“Studying in the U.S. has been my dream since I was a child… I wanted to make my dream come true,” Zewdie said.
The story began thirty years ago, when her parents immigrated to Sweden from Ethiopia. Being raised in a bicultural household informed her perspective on culture and diversity: in the middle of a bustling Scandinavian metropolis, she was able to learn and practice the traditional Ethiopian customs of her parents. Zewdie experienced the essential duality between individualism and collectivism, growing up in a European capitalist society and being raised by her parents who were from a family-oriented African culture. This unique upbringing cultivated her interest in cultural studies and social science.
After studying religion and cultural geography at the University of Stockholm for two years, Zewdie decided she wanted to pursue sociology in the United States. Since coming to PLU, Zewdie has been able to get the educational experience she was searching for. “I love PLU. This university is small, and it allows you to build that close kind of relationship with professors. You get to know everyone.”
She learned to speak the Ethiopian language of Amharic in her household, along with Swedish and English. Now, Zewdie is taking French at PLU, expanding her cultural skill set. “Since I’ve studied things like sociology and religion, I sometimes can understand people better — their perspective and ideas, I can understand where it comes from. That really interests me.” Since coming to Tacoma, Zewdie has taken interest in immigration issues. After an internship with Advocates for Immigrants in Detention Northwest last semester, Zewdie plans on working on improving immigration policies in her future career. After graduating in May, Zewdie will be moving to Paris, France to continue her vocation in cultural studies and travel. Though she may be graduating from PLU, she’ll be taking with her the values of global diversity and social science… and her vocabulary from French 102.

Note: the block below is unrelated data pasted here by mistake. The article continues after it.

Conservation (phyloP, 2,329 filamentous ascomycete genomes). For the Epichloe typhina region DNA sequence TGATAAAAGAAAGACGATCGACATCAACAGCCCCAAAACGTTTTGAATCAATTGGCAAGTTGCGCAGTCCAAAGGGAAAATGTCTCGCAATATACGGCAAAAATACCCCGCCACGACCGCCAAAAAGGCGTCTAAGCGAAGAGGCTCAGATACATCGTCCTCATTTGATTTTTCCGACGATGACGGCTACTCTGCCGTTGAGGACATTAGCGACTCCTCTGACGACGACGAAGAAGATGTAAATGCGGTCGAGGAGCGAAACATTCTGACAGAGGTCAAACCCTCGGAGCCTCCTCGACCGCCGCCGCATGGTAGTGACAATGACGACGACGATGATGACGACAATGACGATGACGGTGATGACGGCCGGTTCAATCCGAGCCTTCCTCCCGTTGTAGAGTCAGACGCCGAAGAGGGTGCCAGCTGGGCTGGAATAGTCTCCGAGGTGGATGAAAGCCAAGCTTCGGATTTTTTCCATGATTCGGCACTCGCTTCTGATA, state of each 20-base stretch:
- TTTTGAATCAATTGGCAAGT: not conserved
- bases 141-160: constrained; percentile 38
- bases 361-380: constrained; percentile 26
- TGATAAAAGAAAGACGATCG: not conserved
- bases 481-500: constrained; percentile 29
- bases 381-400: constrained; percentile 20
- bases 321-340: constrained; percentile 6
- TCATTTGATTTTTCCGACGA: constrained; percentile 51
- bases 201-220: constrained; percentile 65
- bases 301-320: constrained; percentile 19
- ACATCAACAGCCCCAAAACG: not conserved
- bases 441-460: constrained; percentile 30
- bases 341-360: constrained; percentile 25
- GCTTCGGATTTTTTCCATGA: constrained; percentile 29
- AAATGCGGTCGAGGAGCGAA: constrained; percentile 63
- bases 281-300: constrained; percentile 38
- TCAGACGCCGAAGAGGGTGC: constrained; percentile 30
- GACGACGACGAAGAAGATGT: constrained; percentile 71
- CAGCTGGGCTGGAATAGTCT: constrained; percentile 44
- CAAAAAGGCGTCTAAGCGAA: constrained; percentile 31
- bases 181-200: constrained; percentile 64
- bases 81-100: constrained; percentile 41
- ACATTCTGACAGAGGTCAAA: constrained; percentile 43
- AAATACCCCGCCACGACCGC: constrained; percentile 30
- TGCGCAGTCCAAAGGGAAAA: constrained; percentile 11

Growing up a “third culture kid”
Born in Singapore, raised in Japan and a citizen of the United States of America – an amalgam of experiences that has lead first-year Samantha Hoskins to identify as a “third culture kid.” A third culture kid, Hoskins explains, is a person who grows up in a culture that is not their parents’ home cultures. Both of Hoskins’ parents are teachers at international schools. “It really explains the phenomenon that you don’t really identify with your home country, but not really identifying with the country you reside in. But you’re in this really weird, limited space between each country,” Hoskins says.
In her experience, many people are shocked or surprised when she explains her upbringing because she is not ethnically Japanese. “There’s like this muddled confusion,” she explains. “It’s weird for people at first and it’s weird to explain it, too.” Hoskins sometimes feels the differences in Japanese and American culture, such as social norms and customs. However, the international school that she attended in Tokyo prepared her to be a compassionate and inquisitive global learner.
Hoskins is pursuing global studies and anthropology in hopes of applying her perspectives to international politics. “I feel like having to balance between a bunch of different perspectives and identities has made me more aware of other people’s identities,” Hoskins says. “I think maybe they’re trying to balance their identities as well, so I try to figure out where people are in understanding themselves while trying to figure out myself.